Expatriates cannot obtain UAE citizenship using the Golden Visa route. However, they can still apply for citizenship by naturalisation after 30 years of living in the country.
This is one of the most popular visas fuelling migration to the U.K.
Individuals can apply if they are exceptional talents or show exceptional promise. Aspiring entrepreneurs must show future leadership qualities and get solid recommendations from three senior colleagues in the tech industry. Then they can apply to get a visa for up to 5 years.
So far, 3000+ Tech Nation visas have been endorsed, with beneficiaries from India, the U.S., and Nigeria.
Beneficiaries of the Tech Nation visa can settle permanently in the U.K. after three or five years, depending on their application. It’s one of the fastest tracks to citizenship in Europe.
Final thoughts: Digital visas have unlocked access to the rest of the world for people with digital technology skills. Africa’s tech entrepreneurs are setting up hubs globally, working remotely, establishing companies, and extending their talent to other economies.
Nigeria’s Central Bank approves Naira remittance for Diasporans
The short: The Central Bank of Nigeria (CBN) has directed International Money Transfer Operators (IMTOs) to begin remittances payout in Naira to beneficiaries. Finally!
Why it matters: Nigerians living abroad remitted $19.8 billion back home in 2022, about 5% of the country’s gross domestic product (GDP) but the first half of 2023 saw only $952 million in diasporan remittances.
Since December 2020, Nigerians abroad could not directly send money from foreign accounts to Naira accounts. It was a headache remitting Naira, but the commercial banks made some good money from the fees they charged for receiving dollar remittances.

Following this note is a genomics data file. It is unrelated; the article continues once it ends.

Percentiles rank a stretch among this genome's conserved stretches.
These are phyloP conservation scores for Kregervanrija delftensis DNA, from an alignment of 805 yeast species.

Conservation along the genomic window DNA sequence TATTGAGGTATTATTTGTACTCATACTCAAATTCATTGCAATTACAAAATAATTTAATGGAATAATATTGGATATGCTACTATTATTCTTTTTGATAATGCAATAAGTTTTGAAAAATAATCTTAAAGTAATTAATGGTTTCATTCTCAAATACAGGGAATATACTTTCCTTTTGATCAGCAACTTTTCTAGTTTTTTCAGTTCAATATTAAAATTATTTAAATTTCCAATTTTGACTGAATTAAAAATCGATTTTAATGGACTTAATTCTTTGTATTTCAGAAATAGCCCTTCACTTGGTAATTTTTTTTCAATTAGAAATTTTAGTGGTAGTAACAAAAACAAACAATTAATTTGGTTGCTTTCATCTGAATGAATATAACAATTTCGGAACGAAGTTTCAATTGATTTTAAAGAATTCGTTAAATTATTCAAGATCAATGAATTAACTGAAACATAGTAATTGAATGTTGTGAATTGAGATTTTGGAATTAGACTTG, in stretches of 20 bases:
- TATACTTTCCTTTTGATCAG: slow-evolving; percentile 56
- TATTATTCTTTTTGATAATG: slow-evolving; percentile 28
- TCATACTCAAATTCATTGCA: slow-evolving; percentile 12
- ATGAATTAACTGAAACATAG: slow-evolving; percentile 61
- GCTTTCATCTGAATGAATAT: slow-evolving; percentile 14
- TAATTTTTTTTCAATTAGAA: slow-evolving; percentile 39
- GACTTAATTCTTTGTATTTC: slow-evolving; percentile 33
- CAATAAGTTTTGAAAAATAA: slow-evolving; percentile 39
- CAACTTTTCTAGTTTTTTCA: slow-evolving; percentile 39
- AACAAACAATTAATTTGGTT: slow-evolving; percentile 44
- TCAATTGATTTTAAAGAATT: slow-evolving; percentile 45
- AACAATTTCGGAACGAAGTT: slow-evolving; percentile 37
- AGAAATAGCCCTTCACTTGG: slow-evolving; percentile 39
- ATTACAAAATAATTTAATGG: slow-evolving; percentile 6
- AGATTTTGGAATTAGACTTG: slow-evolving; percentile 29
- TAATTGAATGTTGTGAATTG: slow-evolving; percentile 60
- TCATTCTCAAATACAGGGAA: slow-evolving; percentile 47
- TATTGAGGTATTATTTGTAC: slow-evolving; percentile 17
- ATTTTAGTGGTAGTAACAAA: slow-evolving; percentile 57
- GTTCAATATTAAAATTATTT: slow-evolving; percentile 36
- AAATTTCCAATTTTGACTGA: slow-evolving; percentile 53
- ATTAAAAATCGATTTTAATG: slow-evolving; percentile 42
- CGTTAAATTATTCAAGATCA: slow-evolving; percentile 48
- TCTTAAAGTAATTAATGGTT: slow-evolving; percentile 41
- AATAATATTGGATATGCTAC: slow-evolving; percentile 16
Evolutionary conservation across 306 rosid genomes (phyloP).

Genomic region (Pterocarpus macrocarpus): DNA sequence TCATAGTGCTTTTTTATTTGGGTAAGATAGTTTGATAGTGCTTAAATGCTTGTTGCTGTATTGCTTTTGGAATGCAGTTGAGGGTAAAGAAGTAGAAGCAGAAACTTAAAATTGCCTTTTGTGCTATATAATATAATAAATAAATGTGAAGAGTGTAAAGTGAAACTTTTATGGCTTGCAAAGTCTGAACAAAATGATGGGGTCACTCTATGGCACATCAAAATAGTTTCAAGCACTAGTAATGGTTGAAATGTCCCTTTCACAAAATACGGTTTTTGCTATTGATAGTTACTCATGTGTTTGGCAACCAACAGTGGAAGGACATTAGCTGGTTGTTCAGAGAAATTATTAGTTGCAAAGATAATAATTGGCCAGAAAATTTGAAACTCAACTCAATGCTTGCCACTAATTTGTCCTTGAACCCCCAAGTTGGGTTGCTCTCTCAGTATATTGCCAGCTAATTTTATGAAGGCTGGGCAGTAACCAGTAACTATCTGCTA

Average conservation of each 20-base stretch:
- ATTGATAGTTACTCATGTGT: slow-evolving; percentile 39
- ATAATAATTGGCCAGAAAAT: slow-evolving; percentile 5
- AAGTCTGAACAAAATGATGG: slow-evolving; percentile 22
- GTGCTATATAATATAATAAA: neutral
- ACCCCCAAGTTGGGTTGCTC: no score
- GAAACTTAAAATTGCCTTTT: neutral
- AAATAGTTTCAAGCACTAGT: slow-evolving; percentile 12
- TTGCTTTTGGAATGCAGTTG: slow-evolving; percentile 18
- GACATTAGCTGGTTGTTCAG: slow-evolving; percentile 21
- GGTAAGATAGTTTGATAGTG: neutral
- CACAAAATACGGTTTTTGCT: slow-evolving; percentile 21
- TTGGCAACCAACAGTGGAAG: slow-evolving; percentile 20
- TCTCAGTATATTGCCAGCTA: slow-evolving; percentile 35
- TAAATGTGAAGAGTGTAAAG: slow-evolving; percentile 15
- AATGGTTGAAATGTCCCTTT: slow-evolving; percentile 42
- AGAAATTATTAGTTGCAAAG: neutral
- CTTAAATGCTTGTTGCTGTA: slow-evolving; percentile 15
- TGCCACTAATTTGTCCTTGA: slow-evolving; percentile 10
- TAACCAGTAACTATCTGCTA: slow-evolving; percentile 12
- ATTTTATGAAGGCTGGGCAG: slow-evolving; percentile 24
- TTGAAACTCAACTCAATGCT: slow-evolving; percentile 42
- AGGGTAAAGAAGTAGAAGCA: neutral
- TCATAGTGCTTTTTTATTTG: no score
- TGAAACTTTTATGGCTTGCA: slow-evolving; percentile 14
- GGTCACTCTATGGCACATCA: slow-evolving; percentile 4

How it worked: Recipients needed to open a domiciliary account with a commercial bank, withdraw dollars and take it to currency exchange merchants to convert to Naira at black market rates. This process was worse off by the Dollar scarcity, so it’s safe to say Nigerians in the diaspora are clinking glasses at this new development.
Final thoughts: CBN’s new directive means more money can flow seamlessly from foreign accounts to Naira accounts. Nigerians can save money on foreign exchange transaction fees, and the demand for foreign currency will reduce – which could help stabilise the Naira’s value.
Apple might be hitting users in Egypt, Tanzania, and Nigeria with new prices
The short: Africa is ramping up tax regulations, foreign exchange rate adjustments, and the implementation of Value Added Tax (VAT), and Apple is paying attention.
Why it matters: Apple hasn’t disclosed if this update will lead to an increase or decrease in the prices, but it is safe to predict that in-app purchases are about to become more expensive in these countries.
Recently, Tanzania implemented an 18% VAT plus a 2% digital tax, while Egypt instituted a 14% VAT. Similarly, Nigeria imposed a 6% tax on turnover for offshore companies providing digital services to local customers in Nigeria. And if there’s one thing Apple does in these situations, it makes sure consumers pick up the tab.
Final thoughts: App developers in these countries will potentially hike prices to bear the brunt of these changes. For users, payments for in-app purchases, including auto-renewable subscriptions, will increase to reflect the new tax rates and updated prices.